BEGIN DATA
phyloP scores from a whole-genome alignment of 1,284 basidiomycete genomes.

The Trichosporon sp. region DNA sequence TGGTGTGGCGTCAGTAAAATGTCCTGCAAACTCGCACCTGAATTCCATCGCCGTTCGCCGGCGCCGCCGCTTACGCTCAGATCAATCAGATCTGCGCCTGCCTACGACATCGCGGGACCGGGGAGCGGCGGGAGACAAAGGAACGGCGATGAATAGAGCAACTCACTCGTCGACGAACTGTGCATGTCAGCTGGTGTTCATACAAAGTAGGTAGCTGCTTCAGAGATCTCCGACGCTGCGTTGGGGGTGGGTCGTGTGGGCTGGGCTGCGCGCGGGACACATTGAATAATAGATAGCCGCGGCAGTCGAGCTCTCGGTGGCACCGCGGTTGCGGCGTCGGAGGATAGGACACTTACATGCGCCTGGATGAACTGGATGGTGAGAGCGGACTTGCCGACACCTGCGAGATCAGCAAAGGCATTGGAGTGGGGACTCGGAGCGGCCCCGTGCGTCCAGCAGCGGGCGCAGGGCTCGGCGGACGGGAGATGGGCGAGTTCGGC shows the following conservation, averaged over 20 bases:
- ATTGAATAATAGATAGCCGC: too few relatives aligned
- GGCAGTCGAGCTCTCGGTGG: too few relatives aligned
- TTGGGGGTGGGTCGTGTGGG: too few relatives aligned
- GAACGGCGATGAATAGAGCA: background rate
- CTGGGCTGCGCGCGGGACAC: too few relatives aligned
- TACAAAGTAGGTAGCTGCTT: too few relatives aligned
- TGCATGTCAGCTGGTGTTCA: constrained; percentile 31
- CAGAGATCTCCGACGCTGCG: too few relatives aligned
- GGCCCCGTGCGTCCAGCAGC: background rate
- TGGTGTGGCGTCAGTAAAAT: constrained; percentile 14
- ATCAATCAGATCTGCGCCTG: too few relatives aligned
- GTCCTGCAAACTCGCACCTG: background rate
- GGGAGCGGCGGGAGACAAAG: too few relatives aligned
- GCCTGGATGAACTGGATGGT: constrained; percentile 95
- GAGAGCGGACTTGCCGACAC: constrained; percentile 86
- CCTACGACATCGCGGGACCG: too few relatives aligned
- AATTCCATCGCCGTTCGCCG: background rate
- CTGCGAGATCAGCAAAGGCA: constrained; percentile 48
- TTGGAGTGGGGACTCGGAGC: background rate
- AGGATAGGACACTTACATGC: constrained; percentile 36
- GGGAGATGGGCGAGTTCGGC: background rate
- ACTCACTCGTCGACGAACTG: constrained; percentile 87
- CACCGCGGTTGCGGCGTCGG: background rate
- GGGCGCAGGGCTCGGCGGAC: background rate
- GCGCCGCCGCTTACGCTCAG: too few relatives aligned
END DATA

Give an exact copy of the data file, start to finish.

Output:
phyloP scores from a whole-genome alignment of 1,284 basidiomycete genomes.

The Trichosporon sp. region DNA sequence TGGTGTGGCGTCAGTAAAATGTCCTGCAAACTCGCACCTGAATTCCATCGCCGTTCGCCGGCGCCGCCGCTTACGCTCAGATCAATCAGATCTGCGCCTGCCTACGACATCGCGGGACCGGGGAGCGGCGGGAGACAAAGGAACGGCGATGAATAGAGCAACTCACTCGTCGACGAACTGTGCATGTCAGCTGGTGTTCATACAAAGTAGGTAGCTGCTTCAGAGATCTCCGACGCTGCGTTGGGGGTGGGTCGTGTGGGCTGGGCTGCGCGCGGGACACATTGAATAATAGATAGCCGCGGCAGTCGAGCTCTCGGTGGCACCGCGGTTGCGGCGTCGGAGGATAGGACACTTACATGCGCCTGGATGAACTGGATGGTGAGAGCGGACTTGCCGACACCTGCGAGATCAGCAAAGGCATTGGAGTGGGGACTCGGAGCGGCCCCGTGCGTCCAGCAGCGGGCGCAGGGCTCGGCGGACGGGAGATGGGCGAGTTCGGC shows the following conservation, averaged over 20 bases:
- ATTGAATAATAGATAGCCGC: too few relatives aligned
- GGCAGTCGAGCTCTCGGTGG: too few relatives aligned
- TTGGGGGTGGGTCGTGTGGG: too few relatives aligned
- GAACGGCGATGAATAGAGCA: background rate
- CTGGGCTGCGCGCGGGACAC: too few relatives aligned
- TACAAAGTAGGTAGCTGCTT: too few relatives aligned
- TGCATGTCAGCTGGTGTTCA: constrained; percentile 31
- CAGAGATCTCCGACGCTGCG: too few relatives aligned
- GGCCCCGTGCGTCCAGCAGC: background rate
- TGGTGTGGCGTCAGTAAAAT: constrained; percentile 14
- ATCAATCAGATCTGCGCCTG: too few relatives aligned
- GTCCTGCAAACTCGCACCTG: background rate
- GGGAGCGGCGGGAGACAAAG: too few relatives aligned
- GCCTGGATGAACTGGATGGT: constrained; percentile 95
- GAGAGCGGACTTGCCGACAC: constrained; percentile 86
- CCTACGACATCGCGGGACCG: too few relatives aligned
- AATTCCATCGCCGTTCGCCG: background rate
- CTGCGAGATCAGCAAAGGCA: constrained; percentile 48
- TTGGAGTGGGGACTCGGAGC: background rate
- AGGATAGGACACTTACATGC: constrained; percentile 36
- GGGAGATGGGCGAGTTCGGC: background rate
- ACTCACTCGTCGACGAACTG: constrained; percentile 87
- CACCGCGGTTGCGGCGTCGG: background rate
- GGGCGCAGGGCTCGGCGGAC: background rate
- GCGCCGCCGCTTACGCTCAG: too few relatives aligned